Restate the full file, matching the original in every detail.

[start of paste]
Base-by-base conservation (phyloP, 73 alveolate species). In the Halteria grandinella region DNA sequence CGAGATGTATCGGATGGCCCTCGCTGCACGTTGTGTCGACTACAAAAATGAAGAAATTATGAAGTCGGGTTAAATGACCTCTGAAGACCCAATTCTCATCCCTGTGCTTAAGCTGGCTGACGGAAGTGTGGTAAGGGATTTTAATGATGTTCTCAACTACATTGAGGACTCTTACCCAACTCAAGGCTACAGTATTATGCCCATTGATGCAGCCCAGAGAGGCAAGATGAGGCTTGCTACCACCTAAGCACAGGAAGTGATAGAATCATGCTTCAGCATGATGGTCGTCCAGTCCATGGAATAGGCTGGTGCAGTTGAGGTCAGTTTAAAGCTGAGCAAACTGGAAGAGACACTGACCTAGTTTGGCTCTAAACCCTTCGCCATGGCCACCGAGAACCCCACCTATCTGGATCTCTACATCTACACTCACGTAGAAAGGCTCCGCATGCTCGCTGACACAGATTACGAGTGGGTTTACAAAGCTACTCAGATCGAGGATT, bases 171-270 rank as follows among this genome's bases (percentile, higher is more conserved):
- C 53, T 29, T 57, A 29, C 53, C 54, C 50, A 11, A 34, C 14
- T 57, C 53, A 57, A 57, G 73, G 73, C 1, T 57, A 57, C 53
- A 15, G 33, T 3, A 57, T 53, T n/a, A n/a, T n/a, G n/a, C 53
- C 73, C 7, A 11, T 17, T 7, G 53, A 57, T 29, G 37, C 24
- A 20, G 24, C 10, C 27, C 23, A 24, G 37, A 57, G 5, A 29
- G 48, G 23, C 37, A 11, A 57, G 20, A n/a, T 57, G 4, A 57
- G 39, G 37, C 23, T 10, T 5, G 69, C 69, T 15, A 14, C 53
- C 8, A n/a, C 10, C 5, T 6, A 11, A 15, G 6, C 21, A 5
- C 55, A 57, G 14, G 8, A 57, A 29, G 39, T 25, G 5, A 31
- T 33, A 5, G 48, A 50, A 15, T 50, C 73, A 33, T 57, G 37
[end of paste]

Base-by-base conservation (phyloP, 73 alveolate species). In the Halteria grandinella region DNA sequence CGAGATGTATCGGATGGCCCTCGCTGCACGTTGTGTCGACTACAAAAATGAAGAAATTATGAAGTCGGGTTAAATGACCTCTGAAGACCCAATTCTCATCCCTGTGCTTAAGCTGGCTGACGGAAGTGTGGTAAGGGATTTTAATGATGTTCTCAACTACATTGAGGACTCTTACCCAACTCAAGGCTACAGTATTATGCCCATTGATGCAGCCCAGAGAGGCAAGATGAGGCTTGCTACCACCTAAGCACAGGAAGTGATAGAATCATGCTTCAGCATGATGGTCGTCCAGTCCATGGAATAGGCTGGTGCAGTTGAGGTCAGTTTAAAGCTGAGCAAACTGGAAGAGACACTGACCTAGTTTGGCTCTAAACCCTTCGCCATGGCCACCGAGAACCCCACCTATCTGGATCTCTACATCTACACTCACGTAGAAAGGCTCCGCATGCTCGCTGACACAGATTACGAGTGGGTTTACAAAGCTACTCAGATCGAGGATT, bases 171-270 rank as follows among this genome's bases (percentile, higher is more conserved):
- C 53, T 29, T 57, A 29, C 53, C 54, C 50, A 11, A 34, C 14
- T 57, C 53, A 57, A 57, G 73, G 73, C 1, T 57, A 57, C 53
- A 15, G 33, T 3, A 57, T 53, T n/a, A n/a, T n/a, G n/a, C 53
- C 73, C 7, A 11, T 17, T 7, G 53, A 57, T 29, G 37, C 24
- A 20, G 24, C 10, C 27, C 23, A 24, G 37, A 57, G 5, A 29
- G 48, G 23, C 37, A 11, A 57, G 20, A n/a, T 57, G 4, A 57
- G 39, G 37, C 23, T 10, T 5, G 69, C 69, T 15, A 14, C 53
- C 8, A n/a, C 10, C 5, T 6, A 11, A 15, G 6, C 21, A 5
- C 55, A 57, G 14, G 8, A 57, A 29, G 39, T 25, G 5, A 31
- T 33, A 5, G 48, A 50, A 15, T 50, C 73, A 33, T 57, G 37